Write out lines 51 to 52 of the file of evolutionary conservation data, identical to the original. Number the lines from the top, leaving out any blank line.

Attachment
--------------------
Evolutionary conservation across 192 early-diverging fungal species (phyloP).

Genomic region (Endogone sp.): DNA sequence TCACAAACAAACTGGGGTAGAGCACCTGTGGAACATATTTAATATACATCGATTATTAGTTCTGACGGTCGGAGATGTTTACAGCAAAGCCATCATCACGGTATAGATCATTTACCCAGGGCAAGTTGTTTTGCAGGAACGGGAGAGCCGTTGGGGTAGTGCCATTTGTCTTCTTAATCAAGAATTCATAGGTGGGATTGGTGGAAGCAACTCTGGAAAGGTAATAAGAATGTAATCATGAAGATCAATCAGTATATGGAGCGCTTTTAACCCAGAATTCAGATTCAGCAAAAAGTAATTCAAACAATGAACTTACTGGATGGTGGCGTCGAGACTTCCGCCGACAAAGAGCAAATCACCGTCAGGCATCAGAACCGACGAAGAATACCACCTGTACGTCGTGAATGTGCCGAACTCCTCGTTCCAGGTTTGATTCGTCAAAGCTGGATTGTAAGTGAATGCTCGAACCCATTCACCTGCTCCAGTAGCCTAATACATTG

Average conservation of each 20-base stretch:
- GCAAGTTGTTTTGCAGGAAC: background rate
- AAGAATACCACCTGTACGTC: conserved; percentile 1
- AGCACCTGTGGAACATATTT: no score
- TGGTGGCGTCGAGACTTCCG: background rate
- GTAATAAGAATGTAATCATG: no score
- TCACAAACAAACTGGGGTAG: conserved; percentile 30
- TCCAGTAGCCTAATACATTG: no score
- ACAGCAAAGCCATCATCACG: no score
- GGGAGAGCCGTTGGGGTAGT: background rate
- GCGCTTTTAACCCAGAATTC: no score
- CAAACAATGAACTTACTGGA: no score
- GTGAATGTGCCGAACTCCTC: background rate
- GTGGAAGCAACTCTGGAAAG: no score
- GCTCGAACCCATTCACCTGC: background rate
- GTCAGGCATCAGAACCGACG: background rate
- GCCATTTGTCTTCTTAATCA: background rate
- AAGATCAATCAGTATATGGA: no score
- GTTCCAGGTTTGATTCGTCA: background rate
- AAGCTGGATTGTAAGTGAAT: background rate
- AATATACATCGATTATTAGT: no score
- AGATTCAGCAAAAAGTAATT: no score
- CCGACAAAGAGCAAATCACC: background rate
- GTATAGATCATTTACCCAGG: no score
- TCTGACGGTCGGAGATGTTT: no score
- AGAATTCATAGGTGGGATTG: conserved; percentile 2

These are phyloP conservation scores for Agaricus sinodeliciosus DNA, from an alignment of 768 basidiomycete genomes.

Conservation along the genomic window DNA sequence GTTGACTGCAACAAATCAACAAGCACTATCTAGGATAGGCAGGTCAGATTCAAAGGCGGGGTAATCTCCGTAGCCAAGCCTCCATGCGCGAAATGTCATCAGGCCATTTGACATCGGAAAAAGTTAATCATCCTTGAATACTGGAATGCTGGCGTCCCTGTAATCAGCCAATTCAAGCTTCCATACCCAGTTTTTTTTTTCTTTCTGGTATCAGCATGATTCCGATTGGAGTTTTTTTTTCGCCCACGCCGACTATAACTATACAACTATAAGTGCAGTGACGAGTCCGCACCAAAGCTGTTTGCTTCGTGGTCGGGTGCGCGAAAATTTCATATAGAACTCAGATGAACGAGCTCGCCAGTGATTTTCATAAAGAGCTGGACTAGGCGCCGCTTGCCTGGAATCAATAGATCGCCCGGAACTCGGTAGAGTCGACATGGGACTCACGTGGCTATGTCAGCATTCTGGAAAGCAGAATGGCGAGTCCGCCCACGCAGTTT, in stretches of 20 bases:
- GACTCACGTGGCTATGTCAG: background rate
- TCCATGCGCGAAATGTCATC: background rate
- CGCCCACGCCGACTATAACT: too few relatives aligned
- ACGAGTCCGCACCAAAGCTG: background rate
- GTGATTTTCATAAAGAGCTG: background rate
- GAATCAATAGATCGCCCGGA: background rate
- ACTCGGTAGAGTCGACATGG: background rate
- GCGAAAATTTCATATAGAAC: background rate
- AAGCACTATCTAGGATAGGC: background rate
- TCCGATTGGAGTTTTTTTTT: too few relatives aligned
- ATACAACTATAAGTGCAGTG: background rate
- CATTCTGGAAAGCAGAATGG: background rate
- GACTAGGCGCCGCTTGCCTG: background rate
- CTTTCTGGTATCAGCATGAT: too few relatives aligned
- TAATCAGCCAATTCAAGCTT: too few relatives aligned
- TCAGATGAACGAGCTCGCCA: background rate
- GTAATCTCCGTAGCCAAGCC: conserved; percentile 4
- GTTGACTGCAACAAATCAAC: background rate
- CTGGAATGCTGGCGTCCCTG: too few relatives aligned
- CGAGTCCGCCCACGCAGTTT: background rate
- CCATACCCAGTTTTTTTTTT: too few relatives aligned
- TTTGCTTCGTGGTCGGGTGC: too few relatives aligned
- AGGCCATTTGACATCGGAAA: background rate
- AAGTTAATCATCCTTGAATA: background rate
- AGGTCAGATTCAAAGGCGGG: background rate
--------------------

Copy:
- CCATACCCAGTTTTTTTTTT: too few relatives aligned
- TTTGCTTCGTGGTCGGGTGC: too few relatives aligned